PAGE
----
Completely nonplussed, I asked my friend what the advantages are of doing it the way he’s suggesting. To be honest, I don’t even remember what he said because it probably didn’t make sense to me.

For me, it almost sounds like he’s saying:
“Why don’t you rush and publish your book now, even if you’re not satisfied with it and it hasn’t been read by others who can help you polish it. Who cares? You’ll get feedback from readers outside anyway. You can use the feedback to keep revising and keep publishing THE SAME book, over and over again.

To me, it also sounds like: Why don’t you just put a product out there that hasn’t been tested? Who cares if it doesn’t work? You can keep revising the product anyway?

But wouldn’t I be setting myself up for failure by doing it that way?

First of all, why would I risk my reputation as a first time author and publish a book that’s not polished? Just to get it out there because I can keep revising it anyway? It doesn’t make sense. Also, what happens to the printed pieces?

After researching, reading articles and posts from other writers over the last 6 months on self-publishing and e-books, and seeing the results of self-published authors, my friend’s comment didn’t make any sense to me. I can think of a hundred reasons why I do not think his idea is a good idea. For one, beta readers are there to help you. They will read your book and critique it and give you helpful feedback. If I rushed and published my book now and eliminated the beta readers and editors, I would probably get feedback, but none of which would tell me if I made a typo on page 40 and 180, or that I should rewrite a sentence or a paragraph because something is missing, etcetera. Regular readers won’t give the same feedback. They will give general feedback, but won’t go into specifics like beta readers and editors do.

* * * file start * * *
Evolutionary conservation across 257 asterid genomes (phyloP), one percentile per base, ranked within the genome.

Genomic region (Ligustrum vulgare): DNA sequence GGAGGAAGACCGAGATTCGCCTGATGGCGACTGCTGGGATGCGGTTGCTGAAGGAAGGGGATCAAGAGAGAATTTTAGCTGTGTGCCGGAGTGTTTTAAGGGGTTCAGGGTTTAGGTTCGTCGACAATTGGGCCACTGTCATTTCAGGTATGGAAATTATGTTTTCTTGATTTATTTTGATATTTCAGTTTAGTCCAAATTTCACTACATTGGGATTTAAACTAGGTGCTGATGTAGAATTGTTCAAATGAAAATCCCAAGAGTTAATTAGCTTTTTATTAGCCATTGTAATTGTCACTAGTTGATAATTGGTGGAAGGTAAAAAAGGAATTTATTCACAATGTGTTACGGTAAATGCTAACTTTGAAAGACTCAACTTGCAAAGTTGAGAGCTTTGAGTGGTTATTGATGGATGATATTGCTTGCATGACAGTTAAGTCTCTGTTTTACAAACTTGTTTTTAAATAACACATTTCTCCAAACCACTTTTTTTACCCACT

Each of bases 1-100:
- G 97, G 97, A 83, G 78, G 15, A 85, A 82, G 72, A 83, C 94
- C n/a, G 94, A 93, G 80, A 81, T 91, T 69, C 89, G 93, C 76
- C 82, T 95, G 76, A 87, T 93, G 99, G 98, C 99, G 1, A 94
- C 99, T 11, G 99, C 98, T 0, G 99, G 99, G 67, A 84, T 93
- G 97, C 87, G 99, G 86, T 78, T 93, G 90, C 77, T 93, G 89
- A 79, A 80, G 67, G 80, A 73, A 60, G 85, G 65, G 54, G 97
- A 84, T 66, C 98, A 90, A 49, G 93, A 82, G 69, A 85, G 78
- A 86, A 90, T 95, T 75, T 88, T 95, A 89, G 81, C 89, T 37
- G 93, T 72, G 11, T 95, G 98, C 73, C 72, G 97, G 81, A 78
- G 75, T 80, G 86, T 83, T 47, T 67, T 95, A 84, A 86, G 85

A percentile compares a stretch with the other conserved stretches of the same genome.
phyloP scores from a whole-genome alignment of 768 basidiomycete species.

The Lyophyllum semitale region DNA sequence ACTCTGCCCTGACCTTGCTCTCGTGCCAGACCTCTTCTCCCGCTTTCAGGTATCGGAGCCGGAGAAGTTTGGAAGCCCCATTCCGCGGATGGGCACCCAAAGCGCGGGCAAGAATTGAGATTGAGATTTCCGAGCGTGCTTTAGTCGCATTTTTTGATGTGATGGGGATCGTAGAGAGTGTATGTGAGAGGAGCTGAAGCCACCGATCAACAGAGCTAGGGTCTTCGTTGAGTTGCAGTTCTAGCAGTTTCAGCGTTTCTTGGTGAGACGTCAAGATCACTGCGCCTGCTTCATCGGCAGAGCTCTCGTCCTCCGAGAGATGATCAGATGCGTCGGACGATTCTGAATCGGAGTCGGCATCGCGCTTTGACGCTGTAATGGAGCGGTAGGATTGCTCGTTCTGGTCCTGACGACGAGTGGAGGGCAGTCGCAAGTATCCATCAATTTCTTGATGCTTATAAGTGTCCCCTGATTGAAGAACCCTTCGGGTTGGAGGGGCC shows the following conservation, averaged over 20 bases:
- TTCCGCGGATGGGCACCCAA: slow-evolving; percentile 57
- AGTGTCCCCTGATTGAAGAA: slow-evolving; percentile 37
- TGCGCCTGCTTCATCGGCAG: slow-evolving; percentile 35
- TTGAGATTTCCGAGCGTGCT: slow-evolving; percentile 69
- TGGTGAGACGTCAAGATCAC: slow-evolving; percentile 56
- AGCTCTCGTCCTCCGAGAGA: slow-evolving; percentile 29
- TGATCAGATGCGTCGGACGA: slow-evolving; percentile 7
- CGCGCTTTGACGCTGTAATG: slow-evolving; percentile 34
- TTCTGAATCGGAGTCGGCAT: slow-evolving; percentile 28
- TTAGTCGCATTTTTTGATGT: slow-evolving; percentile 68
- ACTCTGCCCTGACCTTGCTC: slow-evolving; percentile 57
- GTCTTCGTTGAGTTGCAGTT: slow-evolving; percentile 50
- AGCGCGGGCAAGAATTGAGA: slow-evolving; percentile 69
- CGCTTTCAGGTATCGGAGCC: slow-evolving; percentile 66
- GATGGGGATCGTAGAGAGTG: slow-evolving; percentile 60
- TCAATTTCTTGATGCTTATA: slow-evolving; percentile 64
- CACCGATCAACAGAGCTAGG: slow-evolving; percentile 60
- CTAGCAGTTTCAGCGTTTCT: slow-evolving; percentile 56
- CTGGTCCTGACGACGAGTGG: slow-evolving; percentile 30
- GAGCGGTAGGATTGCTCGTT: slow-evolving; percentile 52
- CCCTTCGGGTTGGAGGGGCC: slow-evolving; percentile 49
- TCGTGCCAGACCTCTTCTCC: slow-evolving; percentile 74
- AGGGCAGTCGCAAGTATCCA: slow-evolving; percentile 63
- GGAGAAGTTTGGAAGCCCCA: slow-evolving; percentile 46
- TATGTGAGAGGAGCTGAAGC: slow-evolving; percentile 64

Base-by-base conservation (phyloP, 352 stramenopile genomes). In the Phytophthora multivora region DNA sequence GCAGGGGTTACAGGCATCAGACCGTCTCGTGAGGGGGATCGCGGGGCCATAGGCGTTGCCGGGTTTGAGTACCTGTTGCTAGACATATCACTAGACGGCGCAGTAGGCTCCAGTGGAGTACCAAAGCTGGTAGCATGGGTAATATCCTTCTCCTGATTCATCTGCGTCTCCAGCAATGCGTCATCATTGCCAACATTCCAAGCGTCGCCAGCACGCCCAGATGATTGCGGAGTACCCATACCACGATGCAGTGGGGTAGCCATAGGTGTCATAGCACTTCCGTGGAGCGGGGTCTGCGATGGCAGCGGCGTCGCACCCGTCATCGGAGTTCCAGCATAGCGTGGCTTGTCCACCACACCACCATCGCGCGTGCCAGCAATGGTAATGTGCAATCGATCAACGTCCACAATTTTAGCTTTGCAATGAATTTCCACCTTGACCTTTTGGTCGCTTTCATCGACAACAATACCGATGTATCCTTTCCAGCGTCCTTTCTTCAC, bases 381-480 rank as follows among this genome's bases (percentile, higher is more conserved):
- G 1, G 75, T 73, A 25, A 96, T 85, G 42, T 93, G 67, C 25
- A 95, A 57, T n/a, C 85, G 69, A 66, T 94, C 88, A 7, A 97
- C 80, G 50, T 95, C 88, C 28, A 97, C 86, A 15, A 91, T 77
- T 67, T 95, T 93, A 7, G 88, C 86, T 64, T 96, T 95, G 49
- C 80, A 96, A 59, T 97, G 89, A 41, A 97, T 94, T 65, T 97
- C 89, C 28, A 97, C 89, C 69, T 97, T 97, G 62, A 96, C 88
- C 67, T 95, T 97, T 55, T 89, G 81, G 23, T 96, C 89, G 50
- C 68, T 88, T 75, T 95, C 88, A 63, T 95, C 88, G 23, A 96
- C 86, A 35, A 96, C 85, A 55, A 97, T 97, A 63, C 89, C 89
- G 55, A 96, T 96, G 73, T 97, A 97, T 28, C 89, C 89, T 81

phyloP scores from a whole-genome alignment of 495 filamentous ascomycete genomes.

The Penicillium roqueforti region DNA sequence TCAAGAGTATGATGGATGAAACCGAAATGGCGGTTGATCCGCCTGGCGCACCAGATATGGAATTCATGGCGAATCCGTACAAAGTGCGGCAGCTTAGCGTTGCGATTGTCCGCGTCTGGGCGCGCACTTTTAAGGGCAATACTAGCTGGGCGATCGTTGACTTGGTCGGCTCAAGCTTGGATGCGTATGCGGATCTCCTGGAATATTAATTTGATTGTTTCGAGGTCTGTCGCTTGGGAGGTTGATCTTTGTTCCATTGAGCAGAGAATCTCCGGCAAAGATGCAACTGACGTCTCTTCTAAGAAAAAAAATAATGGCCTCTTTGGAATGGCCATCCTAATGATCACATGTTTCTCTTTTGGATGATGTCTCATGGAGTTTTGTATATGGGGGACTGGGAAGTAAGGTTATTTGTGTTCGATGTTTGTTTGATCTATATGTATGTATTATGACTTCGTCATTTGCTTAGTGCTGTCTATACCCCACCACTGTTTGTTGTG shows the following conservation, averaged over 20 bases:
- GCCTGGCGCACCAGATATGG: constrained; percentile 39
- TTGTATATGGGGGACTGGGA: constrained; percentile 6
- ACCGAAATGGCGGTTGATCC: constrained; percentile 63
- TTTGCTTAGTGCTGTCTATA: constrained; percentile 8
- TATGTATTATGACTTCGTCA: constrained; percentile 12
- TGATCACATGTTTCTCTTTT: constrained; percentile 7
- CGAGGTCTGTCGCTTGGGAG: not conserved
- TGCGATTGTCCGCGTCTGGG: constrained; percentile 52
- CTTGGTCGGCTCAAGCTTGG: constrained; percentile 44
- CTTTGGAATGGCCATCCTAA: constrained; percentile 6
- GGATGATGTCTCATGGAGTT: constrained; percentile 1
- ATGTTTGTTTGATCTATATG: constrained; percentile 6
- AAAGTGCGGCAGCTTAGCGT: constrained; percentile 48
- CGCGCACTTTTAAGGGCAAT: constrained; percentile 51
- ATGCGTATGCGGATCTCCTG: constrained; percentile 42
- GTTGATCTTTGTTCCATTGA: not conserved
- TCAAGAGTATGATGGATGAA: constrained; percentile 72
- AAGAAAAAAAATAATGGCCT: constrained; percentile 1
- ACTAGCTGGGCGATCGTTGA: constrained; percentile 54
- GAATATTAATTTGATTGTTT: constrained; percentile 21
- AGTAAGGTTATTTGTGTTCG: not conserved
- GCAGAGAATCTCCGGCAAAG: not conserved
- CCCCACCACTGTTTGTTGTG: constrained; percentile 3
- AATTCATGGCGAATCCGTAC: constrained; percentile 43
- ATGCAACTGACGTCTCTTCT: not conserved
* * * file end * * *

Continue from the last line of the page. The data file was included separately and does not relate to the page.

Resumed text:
There are many reasons why a lot of e-books fail and why some succeed. I’ve read a number of posts from self-published writers who all give the same advice:

  1. First, write a good book.
  2. Get people you trust who aren’t family to read it and give you honest feedback (example: beta readers) before you publish.
  3. Hire an editor.
  4. Create a great book cover.
  5. Have a marketing plan.
  6. Know your target audience.

I’m sure my friend meant well. Maybe all he was trying to say was take advantage of technology. But even then, some of the things he suggested didn’t make sense.

At the end of the day, I am still sticking to my plan. My manuscript will still be going to beta readers. I personally believe that having them read it and critique it will help me polish my book before it gets published.

Here are links to some posts that I’ve recently read on self-publishing and why beta readers are important:

http://crimefictioncollective.blogspot.ca/2012/08/three-mistakes-you-dont-want-to-make.html

http://jennymherrera.wordpress.com/2012/05/01/four-reasons-why-you-need-beta-readers/

http://saraflower.wordpress.com/2012/07/13/beta-readers/

What do think? Eliminate beta readers? Rush and publish and keep revising and publishing the same book over and over again?

Writing Tip #12: Synonyms for Walk

While editing my manuscript, I noticed that I used the word “walk” numerous times. I didn’t want to change what my protagonist was doing because there was a reason why she was walking. So, instead of changing the action, I found other ways of saying, “walk”.

If you have the same problem, here is a list of synonyms for “walk”.

1. Amble: to walk leisurely
2. Bounce: to walk energetically
3. Clump: to walk clumsily
4. Hike: to go on an extended walk for pleasure or exercise
5. Hobble: to walk unsteadily
6. Limp: to walk lamely, favoring one leg
7. March: to walk rhythmically alone or in a group
8. Pace: to walk nervously back and forth
9. Roam: to wander around
10. Stroll: to walk in a leisurely pace

For more synonyms for “walk”, check out the link below:
Walk

Writing tip #11: Read a hard copy of your manuscript

I love reading and editing my manuscript on my computer. I can edit as I go along without having to go back to it later. Problem is, even after reading and editing my manuscript a dozen times onscreen, I could still miss typos, bad breaks, and other mistakes.

Just like reading your manuscript out loud, there is something helpful about editing your work by reading a hard copy of your manuscript. Seeing what you wrote on paper helps you see mistakes that you might have missed onscreen.

To save on trees, I only do this exercise after I’ve edited quite a bit onscreen. 😉

If you haven’t tried reading your manuscript on paper, try it.